As you can see, I have been absent from the site for almost exactly a year. I thought to check in, but I was too distracted.
I painted through 2018, but probably about half as much as in 2017. I had tons of interruptions for one reason or another. I didn’t even take pictures or keep track like I did in 2017–I don’t see one picture from 2018 in my plein air folder. I should dig out what I did because now I AM wondering: What DID I do?
In addition, this whole site needs to be moved to another host this coming November. There doesn’t seem to be a fast and easy way to move from WordPress to a different blog platform. Not sure how I’ll deal. It’s a bit daunting.
As for dear old Peter Strauss Ranch (last entry for 2018), much of it burned up in the most recent October/November 2018 fires. “My” tree is still there, but the companion trees are sooted up to 4 feet off the ground, and the hillsides behind are black and bare. My husband and I just happened to go hiking there a week and a half before the fires, so, besides my two paintings, I have that.
Hubs and I went for a short Sunday drive yesterday, just to get out, and I took along my painting rig. I only knew about this spot because a good six-plus years ago it was the first place I met with the Thousand Oaks plein air group. (I washed out with them after about five outings).
This is pretty much the same scene that I did that time. The darkness of the trees against the mountain call me. Anyone who has been to Peter Strauss Ranch knows this tree.
(So now I wonder…where IS that way-too-big, did-not-get-past-the-block-in, I-must-have-been-crazy, plein air that I did then? I don’t throw anything away. At least, not in the first year… Hmm… )
Found it. 16″x20″, I was a plein air noobie with no guidance, and had no clue that that was way too big. This scene is a slightly different angle, with the tree I did yesterday to the right. I don’t throw things away because the historian in me likes to keep me honest!
So, anyway, back to yesterday. As usual, when the light is all over, I rather wish I had a organizational scheme that could help me. Or, I come away thinking that I really ought to pair down my landscapes to one bush or tree and then work back up to large scenes like this. Another think is that I ought to be doing much more comparing of values. Still, after a day’s review, I’m okay with it.
I finally wrangled my artist friend Valerie outside to meet for plein air. Quite a feat, because she has to be the busiest person I know. I used to set type for her, beginning about 1983!
(How is it possible we’ve gotten so old, Val?)
We painted in full sun, so when I got home it was a lot darker than it had looked while working. The sun blasts your retinas out and the paint you mix is darker than you think. This means I should go back in and “add sunlight” to those mountains because there should be a higher, brighter value going on up there. (Not sure I will, I kind of like it the way it is now. Haven’t messed with it yet.)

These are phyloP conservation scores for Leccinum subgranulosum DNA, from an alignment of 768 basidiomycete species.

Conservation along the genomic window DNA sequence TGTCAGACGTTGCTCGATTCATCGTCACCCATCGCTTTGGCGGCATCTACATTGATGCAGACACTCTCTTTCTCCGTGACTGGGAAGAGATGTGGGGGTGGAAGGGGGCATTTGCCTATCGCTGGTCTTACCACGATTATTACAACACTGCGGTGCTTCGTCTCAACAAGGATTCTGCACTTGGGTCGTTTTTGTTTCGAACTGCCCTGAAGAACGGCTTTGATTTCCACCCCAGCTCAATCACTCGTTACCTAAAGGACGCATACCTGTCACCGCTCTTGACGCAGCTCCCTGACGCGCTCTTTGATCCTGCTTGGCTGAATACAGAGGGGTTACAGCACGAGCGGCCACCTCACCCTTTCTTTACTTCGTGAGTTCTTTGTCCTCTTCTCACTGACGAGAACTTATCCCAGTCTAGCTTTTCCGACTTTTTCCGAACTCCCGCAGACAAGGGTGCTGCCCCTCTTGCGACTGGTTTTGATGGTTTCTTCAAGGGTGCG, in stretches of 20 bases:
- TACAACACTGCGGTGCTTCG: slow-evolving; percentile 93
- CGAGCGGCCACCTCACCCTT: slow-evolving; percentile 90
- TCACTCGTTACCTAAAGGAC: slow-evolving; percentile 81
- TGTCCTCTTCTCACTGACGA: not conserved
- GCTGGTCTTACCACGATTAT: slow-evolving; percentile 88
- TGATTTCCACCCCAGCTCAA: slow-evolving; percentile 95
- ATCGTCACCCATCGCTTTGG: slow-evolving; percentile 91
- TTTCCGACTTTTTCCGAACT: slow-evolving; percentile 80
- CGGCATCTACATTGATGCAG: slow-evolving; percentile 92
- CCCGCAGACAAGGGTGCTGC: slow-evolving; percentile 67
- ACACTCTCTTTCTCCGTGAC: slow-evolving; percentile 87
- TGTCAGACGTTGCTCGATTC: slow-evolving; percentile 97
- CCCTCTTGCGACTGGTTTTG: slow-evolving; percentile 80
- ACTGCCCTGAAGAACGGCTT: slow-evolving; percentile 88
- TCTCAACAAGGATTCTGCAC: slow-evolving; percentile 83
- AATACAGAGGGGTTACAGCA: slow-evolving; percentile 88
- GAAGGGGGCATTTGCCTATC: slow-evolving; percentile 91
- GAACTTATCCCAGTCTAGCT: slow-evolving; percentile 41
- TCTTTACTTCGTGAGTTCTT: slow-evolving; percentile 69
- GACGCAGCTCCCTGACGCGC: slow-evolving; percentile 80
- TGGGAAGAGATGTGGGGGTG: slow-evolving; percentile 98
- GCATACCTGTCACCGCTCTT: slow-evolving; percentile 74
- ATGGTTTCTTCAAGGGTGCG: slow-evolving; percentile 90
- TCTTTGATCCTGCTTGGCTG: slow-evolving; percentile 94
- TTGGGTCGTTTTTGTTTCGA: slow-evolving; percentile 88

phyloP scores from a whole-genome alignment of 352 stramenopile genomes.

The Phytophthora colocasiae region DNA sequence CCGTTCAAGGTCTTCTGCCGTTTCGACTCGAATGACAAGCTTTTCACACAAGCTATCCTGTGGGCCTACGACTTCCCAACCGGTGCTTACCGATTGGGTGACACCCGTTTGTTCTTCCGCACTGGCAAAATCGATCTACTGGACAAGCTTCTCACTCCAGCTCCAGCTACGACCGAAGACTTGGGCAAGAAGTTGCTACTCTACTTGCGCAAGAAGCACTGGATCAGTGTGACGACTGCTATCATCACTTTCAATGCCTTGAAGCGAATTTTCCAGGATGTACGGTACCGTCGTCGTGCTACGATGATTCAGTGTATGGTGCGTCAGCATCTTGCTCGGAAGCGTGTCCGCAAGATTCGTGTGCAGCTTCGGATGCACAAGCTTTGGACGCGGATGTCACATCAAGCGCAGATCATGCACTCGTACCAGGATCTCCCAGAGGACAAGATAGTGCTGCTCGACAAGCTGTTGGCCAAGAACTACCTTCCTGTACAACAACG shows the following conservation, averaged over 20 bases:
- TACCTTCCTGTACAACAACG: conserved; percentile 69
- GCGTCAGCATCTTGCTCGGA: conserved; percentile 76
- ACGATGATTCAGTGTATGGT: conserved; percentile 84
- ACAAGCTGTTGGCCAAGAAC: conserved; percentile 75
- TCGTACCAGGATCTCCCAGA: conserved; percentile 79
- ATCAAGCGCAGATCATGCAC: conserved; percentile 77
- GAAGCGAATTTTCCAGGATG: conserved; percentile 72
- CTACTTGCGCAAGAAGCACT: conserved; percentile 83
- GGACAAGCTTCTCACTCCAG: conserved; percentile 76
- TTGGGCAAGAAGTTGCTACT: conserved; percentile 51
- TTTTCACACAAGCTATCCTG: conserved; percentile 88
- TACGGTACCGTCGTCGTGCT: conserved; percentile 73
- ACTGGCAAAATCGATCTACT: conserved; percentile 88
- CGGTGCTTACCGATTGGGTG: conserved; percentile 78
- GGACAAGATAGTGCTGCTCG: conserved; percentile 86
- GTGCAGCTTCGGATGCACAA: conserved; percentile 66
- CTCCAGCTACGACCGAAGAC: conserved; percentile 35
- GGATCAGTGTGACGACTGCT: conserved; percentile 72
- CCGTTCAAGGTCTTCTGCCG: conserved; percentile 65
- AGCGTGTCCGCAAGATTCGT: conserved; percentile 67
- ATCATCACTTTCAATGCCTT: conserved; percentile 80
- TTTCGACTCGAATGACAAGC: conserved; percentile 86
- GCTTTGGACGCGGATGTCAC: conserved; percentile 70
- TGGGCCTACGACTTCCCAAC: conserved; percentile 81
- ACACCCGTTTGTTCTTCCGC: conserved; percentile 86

Valerie started a larger canvas and only managed a block-in before the wind dried up our paint and we were scraping around our palettes. Still, we had a good time and, after a respectable length of time out, we packed it in and went to lunch at Stonefire Grill for a yummy barbecue chicken salad.
Thanks for lunch and for joining me, Val!
(Sorry I can’t seem to get these pictures to play nice and line up next to each other… )
Took January 31st off from painting—I had the end of the website update, two shifts at the pantry, and a long weekend at mom’s that week. Painting was not on my radar.
We met at Jane’s February 7 and 14 because it was windy one week and drizzly the next. This time I went prepared with references. For the first week, I came back around to Phyllis’ son’s dog, Djecko, the one I wanted to paint back on January 10 in her backyard. I had a photo of him staked out on the chaise lounge.
I got most of it on there and finished it at home. I don’t have the finished one to post yet. I am giving it to Phyllis to give to her son.
The second week I did my daughter’s dog, Ranger. Her dog is really a light medium gray and not this dark, but I didn’t really care or worry about perfection of color. I was more concerned about working quickly. I still have to do my touch-ups on Ranger.
These both felt easier than doing landscape. Then again, I think even portraits are beginning to feel easier than landscape.
My New Year’s goal seems to be “think less, move faster.”
There’s a ladies restroom in this building, off canvas and up the stairs to the right. Phyllis walked by on her way over and asked, “Painting the women’s bathroom?”, so the title is on her. I thought I was painting the urn and tree.
I was able to get into this one fairly quickly. On the last two paintings I have tried using “sight size” to get started. That means I hold the canvas up at eye level and to one side of what I am aiming at. With a pencil, I roughly indicate the horizontals of the scene–in this one, the top roof line, the tile roof line, the brick line, etc. It takes 30 seconds and helps get the proportion of the scene in place. It all gets adjusted from there, but it has helped me speed up…at least so far.
I decided to lay in the big patches of color first and then go back and modify each patch…quickly, now, without thinking a lot. It still needs areas of bright sunlight and some bright color, and thicker paint, but I am not unhappy with it. Another one to play with on another day.